Affirmation and Growth Through Most Likely to Succeed

Posted by Scott Allenby


Professional development is one of the most important things we do as educators. Whether it is a attending a conference, taking courses, or sharing reflections on a recent book we've recently read, we must consistently take time to think intentionally about our craft. This process affirms what we are doing, while at the same time challenges us to grow. Today was a professional development day for faculty at Proctor, and we had an opportunity to do just that: affirm and then grow. 

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When Frances O’Gorman ‘15's mother contacted Learning Skills Specialist and Fowler House dorm parent, Kayden Will, with the message, “This movie reminds me of Proctor”, obviously we had to check it out and chose to start our professional development day with a showing of Most Likely to Succeed. The edu-documentary is an incredibly thought provoking film that both affirms much of Proctor’s approach to education and while at the same time challenging us to continue to grow as a school. This article provides a great overview of the film.

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As the film unfolds, it explores challenges facing schools in the 21st century (America’s education system was designed in the 1893 and has evolved very little since) before providing an example of how schools might move forward with an in-depth look at High Tech High in San Diego, California.

As a nation, we assess students through standardized tests that reward memorization rather than problem solving abilities. We view students as data points rather than human beings. Studies have shown high schoolers would rather ‘pass the test’ than learn the skills that will lead to a successful life because passing the test allows them to get into the right college. Student engagement plummets to 40% in high school from 80% in the early elementary school years.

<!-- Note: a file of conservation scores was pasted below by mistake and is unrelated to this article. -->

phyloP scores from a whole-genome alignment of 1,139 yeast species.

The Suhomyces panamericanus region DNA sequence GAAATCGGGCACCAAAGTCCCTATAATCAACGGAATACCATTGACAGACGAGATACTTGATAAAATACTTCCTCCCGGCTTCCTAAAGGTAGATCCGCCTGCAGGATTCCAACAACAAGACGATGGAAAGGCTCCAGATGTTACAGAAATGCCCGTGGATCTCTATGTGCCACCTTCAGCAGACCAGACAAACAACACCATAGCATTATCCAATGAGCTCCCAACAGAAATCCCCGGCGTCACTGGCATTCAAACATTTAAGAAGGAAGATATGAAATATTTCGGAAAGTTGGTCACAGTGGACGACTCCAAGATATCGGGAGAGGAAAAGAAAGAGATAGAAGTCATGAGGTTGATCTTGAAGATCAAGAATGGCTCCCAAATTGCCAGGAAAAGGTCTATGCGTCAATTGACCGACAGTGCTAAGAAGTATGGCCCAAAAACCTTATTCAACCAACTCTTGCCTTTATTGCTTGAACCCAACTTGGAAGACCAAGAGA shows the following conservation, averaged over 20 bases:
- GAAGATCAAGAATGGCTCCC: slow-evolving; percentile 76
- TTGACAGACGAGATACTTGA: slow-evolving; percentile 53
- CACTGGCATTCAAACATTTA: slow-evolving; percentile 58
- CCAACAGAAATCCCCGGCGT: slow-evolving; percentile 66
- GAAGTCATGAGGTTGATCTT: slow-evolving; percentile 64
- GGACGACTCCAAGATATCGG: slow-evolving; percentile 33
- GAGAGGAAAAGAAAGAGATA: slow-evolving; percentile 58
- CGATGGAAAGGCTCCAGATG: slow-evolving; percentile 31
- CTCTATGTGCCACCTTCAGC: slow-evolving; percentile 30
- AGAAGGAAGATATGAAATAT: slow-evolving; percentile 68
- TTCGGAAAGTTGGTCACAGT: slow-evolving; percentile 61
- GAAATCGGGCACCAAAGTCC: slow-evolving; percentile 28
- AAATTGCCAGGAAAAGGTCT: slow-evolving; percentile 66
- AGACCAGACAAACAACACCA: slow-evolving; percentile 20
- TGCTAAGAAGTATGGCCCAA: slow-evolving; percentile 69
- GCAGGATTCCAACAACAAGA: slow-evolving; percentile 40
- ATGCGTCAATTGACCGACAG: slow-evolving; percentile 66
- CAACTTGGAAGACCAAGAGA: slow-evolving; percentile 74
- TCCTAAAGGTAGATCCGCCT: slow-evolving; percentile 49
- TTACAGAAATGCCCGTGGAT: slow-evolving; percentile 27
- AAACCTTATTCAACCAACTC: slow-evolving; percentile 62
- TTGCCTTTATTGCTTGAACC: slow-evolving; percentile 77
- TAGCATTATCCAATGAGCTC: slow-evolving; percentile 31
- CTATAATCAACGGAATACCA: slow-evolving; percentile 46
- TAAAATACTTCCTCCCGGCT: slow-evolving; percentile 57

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When 65% of grade school children today will end up working in jobs that haven’t been invented yet, we must question the efficacy of an educational system founded on an industrial analogy: students should learn the same things across the country so they can be plugged into any job with the same set of knowledge and skills upon graduation.

Sir Ken Robinson proposes a new analogy for education in the film, “Humans are organic. We cannot use an industrial metaphor to educate them, we must have an organic metaphor. We must work to grow students as you would grow a garden. You don't screw in the roots or assemble the leaves of your plants. Instead, you prepare the soil and water the seeds to allow them to grow themselves.”

It is this analogy that reminded Frances (explaining her capstone project for her Environmental Studies Concentration in the video above) of Proctor when she saw the film. Proctor strives to meet each student where they are, to uncover talents, identify seeds of growth, and then provide fertile soil for them to grow. It is when this environment is ubiquitous within a school culture that students eagerly take risks and step outside their comfort zone as they pursue their passions. This type of community also fosters the growth of essential 21st century economy soft skills like empathy, collaboration, grit, and perseverance as students work together to build, create, and innovate.


Most Likely to Succeed reminded each of us to see what is ‘right’ with Proctor, while at the same time, challenged us to see how we might further trust our students to take ownership of their own learning. We are a work in progress as a school, just as we are as individuals. If you are able to attend a screening of the film, do so. It will remind you the very important role Proctor plays in the educational landscape of America and encourage you to rethink the ultimate goal of education.

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